Time travelers from the 22nd century go back to the Pliocene era with no possibility of return and find that ancient aliens with metaphysical powers have peopled the Earth and have subjugated all arrivals from the modern era. This is a four-book series, with the first book, The Golden Torc, being the best.

Earth prepares for an anticipated battle with alien invaders by training young men and women for combat with increasingly difficult games. This reads somewhat like a Young Adult novel, and indeed some of its elements have since been copied for that age group, but it is also absorbing for grown-ups.

Steampunk is a sub-genre of science fiction that combines elements of traditional science fiction with 19th century steam technology. This novel includes a love affair between a human male and a female of an alien species who has a body like that of a human and a head like that of an beetle. And moth-sex. And steam-powered weapons. Mieville seemingly throws out every weird idea he ever had, and the result is memorable and fascinating.

Human clones raised to become organ donors for the wealthy try to give their lives meaning in the time they have left before they are fully harvested. Ishigura is not normally a science fiction writer, and this is literary fiction with a science fiction scenario.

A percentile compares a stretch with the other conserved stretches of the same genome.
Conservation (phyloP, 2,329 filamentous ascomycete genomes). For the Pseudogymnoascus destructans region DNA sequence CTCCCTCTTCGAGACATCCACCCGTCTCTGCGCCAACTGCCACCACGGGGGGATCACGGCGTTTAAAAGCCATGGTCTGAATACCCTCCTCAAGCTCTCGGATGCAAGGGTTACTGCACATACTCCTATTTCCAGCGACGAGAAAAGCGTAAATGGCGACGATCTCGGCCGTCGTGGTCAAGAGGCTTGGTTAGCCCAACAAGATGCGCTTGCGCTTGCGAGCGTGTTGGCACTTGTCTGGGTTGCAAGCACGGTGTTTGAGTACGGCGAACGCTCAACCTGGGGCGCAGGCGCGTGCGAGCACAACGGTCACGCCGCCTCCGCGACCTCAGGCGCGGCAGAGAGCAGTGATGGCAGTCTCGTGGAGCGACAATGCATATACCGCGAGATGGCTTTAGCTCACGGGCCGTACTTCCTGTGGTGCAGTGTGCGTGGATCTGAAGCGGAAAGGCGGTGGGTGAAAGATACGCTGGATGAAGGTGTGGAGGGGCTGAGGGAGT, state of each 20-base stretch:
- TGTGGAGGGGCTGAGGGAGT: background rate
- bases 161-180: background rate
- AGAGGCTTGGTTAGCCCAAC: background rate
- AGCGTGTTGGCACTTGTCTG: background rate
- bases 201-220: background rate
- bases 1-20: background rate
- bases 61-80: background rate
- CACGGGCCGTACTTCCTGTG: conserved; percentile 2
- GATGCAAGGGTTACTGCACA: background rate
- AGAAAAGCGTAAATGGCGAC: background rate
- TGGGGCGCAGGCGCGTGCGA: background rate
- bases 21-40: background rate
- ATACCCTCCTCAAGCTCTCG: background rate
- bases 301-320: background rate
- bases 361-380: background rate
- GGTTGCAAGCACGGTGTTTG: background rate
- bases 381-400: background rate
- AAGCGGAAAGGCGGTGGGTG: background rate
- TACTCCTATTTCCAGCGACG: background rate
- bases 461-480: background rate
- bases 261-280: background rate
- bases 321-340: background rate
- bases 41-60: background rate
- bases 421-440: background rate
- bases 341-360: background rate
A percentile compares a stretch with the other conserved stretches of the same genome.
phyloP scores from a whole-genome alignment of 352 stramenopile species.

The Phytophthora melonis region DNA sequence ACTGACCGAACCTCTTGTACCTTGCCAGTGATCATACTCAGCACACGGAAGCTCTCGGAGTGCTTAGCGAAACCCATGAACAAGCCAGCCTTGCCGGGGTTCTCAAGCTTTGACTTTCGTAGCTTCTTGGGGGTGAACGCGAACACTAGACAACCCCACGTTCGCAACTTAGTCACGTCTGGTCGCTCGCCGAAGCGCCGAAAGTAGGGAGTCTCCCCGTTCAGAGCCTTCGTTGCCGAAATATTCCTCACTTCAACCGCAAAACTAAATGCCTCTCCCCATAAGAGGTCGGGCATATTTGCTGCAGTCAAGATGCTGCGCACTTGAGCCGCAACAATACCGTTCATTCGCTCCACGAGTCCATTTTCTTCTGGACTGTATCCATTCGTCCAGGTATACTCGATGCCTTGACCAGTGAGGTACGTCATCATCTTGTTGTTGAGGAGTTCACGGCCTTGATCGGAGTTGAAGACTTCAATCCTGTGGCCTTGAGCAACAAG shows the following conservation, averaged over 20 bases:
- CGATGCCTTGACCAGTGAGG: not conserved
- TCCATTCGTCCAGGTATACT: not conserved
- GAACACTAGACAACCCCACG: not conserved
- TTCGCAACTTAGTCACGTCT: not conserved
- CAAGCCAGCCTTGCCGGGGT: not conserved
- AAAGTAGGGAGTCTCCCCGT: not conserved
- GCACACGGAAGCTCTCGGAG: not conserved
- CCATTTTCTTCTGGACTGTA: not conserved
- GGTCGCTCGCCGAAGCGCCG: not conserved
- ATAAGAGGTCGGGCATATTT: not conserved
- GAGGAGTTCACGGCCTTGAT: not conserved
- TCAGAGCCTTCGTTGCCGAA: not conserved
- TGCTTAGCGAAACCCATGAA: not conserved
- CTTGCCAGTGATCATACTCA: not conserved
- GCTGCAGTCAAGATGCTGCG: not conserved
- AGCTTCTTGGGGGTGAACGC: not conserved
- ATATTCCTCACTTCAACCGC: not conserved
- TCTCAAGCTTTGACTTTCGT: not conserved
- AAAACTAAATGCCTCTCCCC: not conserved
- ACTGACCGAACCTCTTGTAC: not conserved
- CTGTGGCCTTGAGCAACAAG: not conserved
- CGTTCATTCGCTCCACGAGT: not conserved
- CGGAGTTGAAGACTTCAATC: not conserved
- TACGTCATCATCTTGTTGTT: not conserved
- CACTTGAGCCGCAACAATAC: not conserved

A look at the problems created by cloning and biotechnology and corporate greed in the 23rd century. This is what could happen if Monsanto gains total control of seeds.

I have not included any from the increasingly popular cyberpunk sub-genre, because my old-school, non-computer-literate brain refuses to understand them sufficiently for full appreciation. Those more up-to-date might consider reading Neuromancer by William Gibson, Snow Crash by Neal Stephenson, and Ready Player One by Ernest Cline.

I'm not sure what bent of mind is needed to make one a science fiction fan. Back when I frequented Austin's first book store devoted exclusively to science fiction and fantasy, I was often the only female there. The rest were young men in their late teens and early twenties. At any rate, if your mind happens to be bent in this way, I hope this list will be useful.

Monday, April 24, 2017


In the galaxy-spanning war between the Culture and the Idirans, the hero of this space-opera, Horza the Changer, has sided with the Idirans, even though he is humanoid and they are not. Because of his ability to assume the appearance of anyone, he is able to spy on the enemy on behalf of his allies. But then he gets caught by the Culture. And then rescued by the Idirans. And then their ship is blown up. And then he alone escapes death and goes in search of an escaped Mind (a sentient super computer), along with the rag-tag crew of a pirate vessel. And so on and so forth, from one peril to another.

Iian M. Banks saves all this from becoming ridiculous by his near-flawless ability to narrate set-piece space and personal battles so that they become easily visualized and ultra-exciting. He is much less successful at portraying believable characters and elucidating cloudy motivations. In particular, Horza's reasons for hating the Culture are never convincingly explained.

I chose to read this because Banks has been one of the "big names" in science fiction for the past 20 or so years. Judging from this sample book, I would say that he represents the school of action adventure novels very well. It's just not my preferred type of science fiction.


Interesting note: This author also wrote mainstream novels under the name Iain Banks. His novel The Wasp Factory is ultra-creepy and highly memorable.

Thursday, April 20, 2017